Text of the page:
“At this time we could not afford the $500 application fee, and I guess we’ll be looking into other places for our ministry sites,” said Mia Boyce, executive director.
Boyce had applied for the permit after the town denied Kingdom Care’s initial application for a zoning variance. According to Jackson County Planner Gerald Green, that’s because the zoning variance was simply the wrong route to take; variances provide an option to owners who want to develop their property outside of the existing standard but are using the property for an allowed use, while conditional use permits are a way to give the green light to an establishment whose use falls outside of existing zoning laws.
Zoning laws had been a problem for Kingdom Care because Forest hills has an ordinance that prohibits more than two unrelated people from sharing a home. The town board put the ordinance in place in 2010 to keep student housing for nearby Western Carolina University from overrunning the village. Because Kingdom Care would house as many as 15 women and six children, the ordinance affected it, too.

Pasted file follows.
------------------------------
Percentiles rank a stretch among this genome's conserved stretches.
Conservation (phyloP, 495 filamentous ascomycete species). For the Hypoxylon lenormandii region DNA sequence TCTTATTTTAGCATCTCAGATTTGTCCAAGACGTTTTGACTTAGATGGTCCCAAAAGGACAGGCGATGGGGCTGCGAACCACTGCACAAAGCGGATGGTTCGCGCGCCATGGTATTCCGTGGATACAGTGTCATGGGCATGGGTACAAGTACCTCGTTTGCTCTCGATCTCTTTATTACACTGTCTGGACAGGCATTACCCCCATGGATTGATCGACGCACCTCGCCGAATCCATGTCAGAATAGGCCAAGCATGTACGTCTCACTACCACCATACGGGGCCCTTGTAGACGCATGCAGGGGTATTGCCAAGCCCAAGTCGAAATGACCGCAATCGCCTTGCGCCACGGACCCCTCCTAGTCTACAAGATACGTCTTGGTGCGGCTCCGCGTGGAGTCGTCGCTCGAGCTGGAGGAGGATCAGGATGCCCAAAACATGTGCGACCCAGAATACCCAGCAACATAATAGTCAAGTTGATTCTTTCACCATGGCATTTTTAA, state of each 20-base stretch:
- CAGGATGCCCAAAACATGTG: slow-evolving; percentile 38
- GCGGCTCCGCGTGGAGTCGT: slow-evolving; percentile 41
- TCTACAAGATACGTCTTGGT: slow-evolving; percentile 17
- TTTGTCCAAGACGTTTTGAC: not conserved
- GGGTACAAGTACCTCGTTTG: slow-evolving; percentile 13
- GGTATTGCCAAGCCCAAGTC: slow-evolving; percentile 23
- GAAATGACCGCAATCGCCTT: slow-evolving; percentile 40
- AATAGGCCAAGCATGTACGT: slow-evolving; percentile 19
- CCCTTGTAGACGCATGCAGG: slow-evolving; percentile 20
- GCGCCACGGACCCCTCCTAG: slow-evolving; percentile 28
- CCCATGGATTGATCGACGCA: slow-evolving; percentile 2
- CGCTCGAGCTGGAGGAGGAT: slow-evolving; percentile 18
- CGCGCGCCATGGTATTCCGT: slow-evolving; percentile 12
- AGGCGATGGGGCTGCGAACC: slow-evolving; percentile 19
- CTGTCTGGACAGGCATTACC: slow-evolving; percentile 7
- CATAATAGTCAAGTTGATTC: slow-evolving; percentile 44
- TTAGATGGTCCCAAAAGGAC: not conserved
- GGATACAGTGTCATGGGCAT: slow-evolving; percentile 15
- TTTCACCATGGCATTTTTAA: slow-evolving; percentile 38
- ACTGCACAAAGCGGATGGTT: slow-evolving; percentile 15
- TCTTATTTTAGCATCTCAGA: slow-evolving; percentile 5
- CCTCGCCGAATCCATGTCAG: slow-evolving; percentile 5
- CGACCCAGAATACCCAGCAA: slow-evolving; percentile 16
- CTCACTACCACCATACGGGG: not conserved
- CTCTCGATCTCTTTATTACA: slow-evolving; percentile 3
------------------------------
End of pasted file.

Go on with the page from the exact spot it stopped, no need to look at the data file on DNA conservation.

Boyce said she still plans to open the home, but she’s keeping an open mind geographically. She had been trying for the Forest Hills location because her mother-in-law owns an 11-bedroom house there that would have fit the bill perfectly, but she’s not tied to the idea of being in Forest Hills, Cullowhee or even Jackson County.
“I’m not sure where it’s going to be,” Boyce said.